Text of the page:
Thursday, January 11, 2007

It's the little things...

As of yesterday, I’ve got a Sofi (social security) number. As of today, I have a Dutch bank account. And, today, I finally got round to getting myself a season ticket for the tram and metro. Apart from registering myself on the bevolkingsregister (municipal register), something I’m not sure if necessary or not, I could regard myself as officially resident in the Netherlands even if not truly an Amsterdam resident until I get myself a bicycle.

But, despite all that, I’m still feeling rather displaced.

It’s the little, everyday things that strike home the most. Odd things like scanning labels at the supermarket, trying to work out ingredients or how something needs to be prepared. Speaking Afrikaans, I can make out most of what is said on the labels so imagine how difficult it must be for someone with no knowledge of Dutch. Watching a barman pour beer (a deliberately large head is poured then most of the foam scraped off so that the glass is only about 80% full) makes you feel cheated but that’s the way they do it here.

As I said, the little things.


Anonymous Anonymous said...

Changing ones context always is an adjustment - but time will heal all. It sounds like a fabulous adventure to me! Enjoy and keep us posted! Hugs from (snowy) Seattle....

6:03 pm  
Blogger Phidoux said...

Conrats on the move! How exciting - though if I lived there I'd never accomplish a thing except try to sort out the visions from all of the pot I'd be smoking ...

10:16 pm  
Anonymous Anonymous said...

Wow, I have truly neglected to visit. What a surprise, a move to the Netharlands. My brother lived in Amsterdam for 8 years and loved it. He just moved back about 4 years ago, only because of business, not out of choice. I hope you quickly adjust and realize that many of us would be envious to say the least. Enjoy Darling!

12:36 am  
Anonymous Anonymous said...

You, on a bicycle? I would love to see that picture!

6:16 am  
Anonymous Anonymous said...

So all those stories about the Dutch giving good head are rubbish?

10:07 am  
Anonymous Anonymous said...

I am sure the Afrikaans comes in handy - at least you aren't at a total loss of what goes on around you.
I'd seriously be pissed off at the getting a glass of beer that is only 80% full - does that make me a pessimist? :)

12:36 pm  
Anonymous chitty said...

It seems Blogger does not like me anymore. I am the Anonymous commenter above,

12:38 pm  
Anonymous Anonymous said...

I know how you feel. Getting adjusted to a new country and a new language takes some time. I hate they way they serve beer here. Some how that scraping the foam just doesn't seem right. The first thing I did when I moved to Amsterdam was get a used bike. You can buy them on every city block as I am sure you have noticed. E-mail me about that gay Dutch language course....

2:12 pm  
Anonymous Anonymous said...

hhmmm... little things indeed- so can't you ask them not to pour it that way?

12:27 pm  
Blogger Ben said...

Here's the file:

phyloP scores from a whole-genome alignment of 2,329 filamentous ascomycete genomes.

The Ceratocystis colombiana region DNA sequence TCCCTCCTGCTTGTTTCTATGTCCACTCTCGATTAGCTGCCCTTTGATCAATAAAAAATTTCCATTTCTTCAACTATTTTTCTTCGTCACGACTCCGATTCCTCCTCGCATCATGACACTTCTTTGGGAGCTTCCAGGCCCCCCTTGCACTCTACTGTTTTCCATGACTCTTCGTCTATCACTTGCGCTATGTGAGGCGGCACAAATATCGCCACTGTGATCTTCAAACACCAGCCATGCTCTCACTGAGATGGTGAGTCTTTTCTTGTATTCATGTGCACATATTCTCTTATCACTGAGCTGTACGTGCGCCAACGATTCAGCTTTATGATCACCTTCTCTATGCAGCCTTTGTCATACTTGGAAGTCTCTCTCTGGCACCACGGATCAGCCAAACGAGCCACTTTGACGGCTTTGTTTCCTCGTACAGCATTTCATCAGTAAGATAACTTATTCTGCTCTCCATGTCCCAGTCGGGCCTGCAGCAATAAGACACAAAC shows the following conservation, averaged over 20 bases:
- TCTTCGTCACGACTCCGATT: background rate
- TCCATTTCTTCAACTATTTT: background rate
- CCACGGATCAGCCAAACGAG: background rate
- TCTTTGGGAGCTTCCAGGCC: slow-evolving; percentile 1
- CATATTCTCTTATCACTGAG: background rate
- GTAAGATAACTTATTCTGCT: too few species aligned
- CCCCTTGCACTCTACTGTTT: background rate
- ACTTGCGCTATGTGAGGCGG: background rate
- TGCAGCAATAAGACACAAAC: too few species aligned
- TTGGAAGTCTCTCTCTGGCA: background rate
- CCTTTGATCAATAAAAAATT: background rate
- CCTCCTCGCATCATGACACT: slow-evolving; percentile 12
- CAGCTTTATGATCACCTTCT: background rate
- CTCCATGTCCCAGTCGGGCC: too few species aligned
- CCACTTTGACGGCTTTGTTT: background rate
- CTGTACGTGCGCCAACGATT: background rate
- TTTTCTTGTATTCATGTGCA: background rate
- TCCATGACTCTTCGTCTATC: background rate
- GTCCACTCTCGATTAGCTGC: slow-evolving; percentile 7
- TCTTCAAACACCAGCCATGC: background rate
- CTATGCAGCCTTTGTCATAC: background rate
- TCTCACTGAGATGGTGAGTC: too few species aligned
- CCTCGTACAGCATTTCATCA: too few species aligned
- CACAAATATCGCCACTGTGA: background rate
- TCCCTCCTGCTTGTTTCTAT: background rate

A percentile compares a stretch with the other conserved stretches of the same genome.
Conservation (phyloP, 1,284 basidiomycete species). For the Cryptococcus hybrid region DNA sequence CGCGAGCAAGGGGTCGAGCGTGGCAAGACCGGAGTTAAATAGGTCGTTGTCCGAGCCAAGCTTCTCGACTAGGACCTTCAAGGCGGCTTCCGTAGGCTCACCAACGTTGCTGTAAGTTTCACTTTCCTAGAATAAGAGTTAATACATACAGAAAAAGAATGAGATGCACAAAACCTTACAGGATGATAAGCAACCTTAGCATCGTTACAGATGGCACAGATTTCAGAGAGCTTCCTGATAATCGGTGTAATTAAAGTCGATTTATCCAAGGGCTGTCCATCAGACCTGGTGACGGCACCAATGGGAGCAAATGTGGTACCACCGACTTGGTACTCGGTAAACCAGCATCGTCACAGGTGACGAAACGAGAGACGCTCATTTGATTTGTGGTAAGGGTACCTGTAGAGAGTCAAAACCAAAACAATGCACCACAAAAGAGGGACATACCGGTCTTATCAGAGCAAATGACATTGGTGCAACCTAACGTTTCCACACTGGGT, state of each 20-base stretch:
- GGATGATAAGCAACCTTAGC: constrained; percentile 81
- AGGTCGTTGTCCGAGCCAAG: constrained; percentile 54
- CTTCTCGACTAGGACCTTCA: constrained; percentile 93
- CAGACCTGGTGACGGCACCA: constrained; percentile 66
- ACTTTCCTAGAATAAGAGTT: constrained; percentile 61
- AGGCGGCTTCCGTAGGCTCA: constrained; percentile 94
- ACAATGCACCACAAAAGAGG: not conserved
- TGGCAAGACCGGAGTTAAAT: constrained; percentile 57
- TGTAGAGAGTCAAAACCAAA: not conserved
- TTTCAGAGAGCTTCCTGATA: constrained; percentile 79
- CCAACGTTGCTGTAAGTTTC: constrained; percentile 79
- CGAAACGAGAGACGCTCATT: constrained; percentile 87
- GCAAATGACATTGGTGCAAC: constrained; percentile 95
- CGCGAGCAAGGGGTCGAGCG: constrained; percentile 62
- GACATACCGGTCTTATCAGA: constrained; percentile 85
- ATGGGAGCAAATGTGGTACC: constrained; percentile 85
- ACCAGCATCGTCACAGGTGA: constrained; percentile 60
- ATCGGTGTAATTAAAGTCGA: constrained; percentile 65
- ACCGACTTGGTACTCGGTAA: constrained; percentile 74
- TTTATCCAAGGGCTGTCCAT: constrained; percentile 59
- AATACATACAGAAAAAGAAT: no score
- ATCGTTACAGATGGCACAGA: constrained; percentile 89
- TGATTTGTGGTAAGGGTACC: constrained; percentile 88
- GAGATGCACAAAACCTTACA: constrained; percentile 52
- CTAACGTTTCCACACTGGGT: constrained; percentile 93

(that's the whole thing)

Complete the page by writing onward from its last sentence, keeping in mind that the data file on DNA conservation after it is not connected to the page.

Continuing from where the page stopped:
Hope the visit of a certain mutual acquaintance from the East Midlands is helping to cheer you up!

11:51 am  
Anonymous Anonymous said...

Ahhh the infamous 'Dutch Head'... I hope you get chance to get plenty...!

1:30 pm  
Anonymous Anonymous said...

I know what you mean. One of my biggest problems when we relocated to Ireland was finding the right cleaning products!

7:11 pm  
Blogger Reluctant Nomad said...

I should have replied to these comments days and days ago. Although it’s unlikely that anyone will read them, I’ll go ahead:

J. David Zacko-Smith: You’re lucky having snow there – there isn’t a hint of it here although it has been blowing gales.

Phidoux: It is exciting but, unlike you, I don’t have a great urge to smoke pot. I used to and will very occasionally indulge but I usually ignore it even when it’s offered to me.

Babsbitchin: Thanks, I’m sure I will enjoy it.

DougZAR: How very dare you suggest that me on a bike would be a funny sight! I have a picture of me on a bike taken 4 years ago out in the winelands and I look very good on it.

However, once I get a bike here, I’ll get a pic for you.

kyknoord: Yes, absolute rubbish!!

chitty: It pisses me off too and it takes so much longer to get pissed! Actually, I’ve come to like the smaller glasses as it slows down the drinking rate. But it still seems wrong to be paying for something that isn’t full.

You a pessimist? Nah, I don't think so.

James: I’ll get a bike soon, I’m sure. I’ve emailed you the details.

angel: I seriously doubt that they’d appreciate that.

Ben: It went very well, thanks. We’ve both blogged about it already.

Saddle Up: Here’s hoping...

Terri: I didn’t realise you were such a clean-freak. :-)

9:37 am  
Blogger H Y A K U N I N C H O said...

I've been out of blog circulation for a while, but I re-debuted this evening. I remember you were about to accept a job offer in Amsterdam. As someone who has flirted with sociolinguistics, I was curious as to how you would get on with Dutch, seeing as you speak Afrikaans as well. Out of curiousity, after some time has passed, do you think it would be possible for you to speak in Afrikaans with someone and have them reply in Dutch and both be understood, or is the degree of mutual intelligibility between Dutch and Afrikaans too low? I would have thought that Afrikaans would be failry close to Dutch on the dialect continuum, but that's me talking without knowledge of either language.

12:56 pm  

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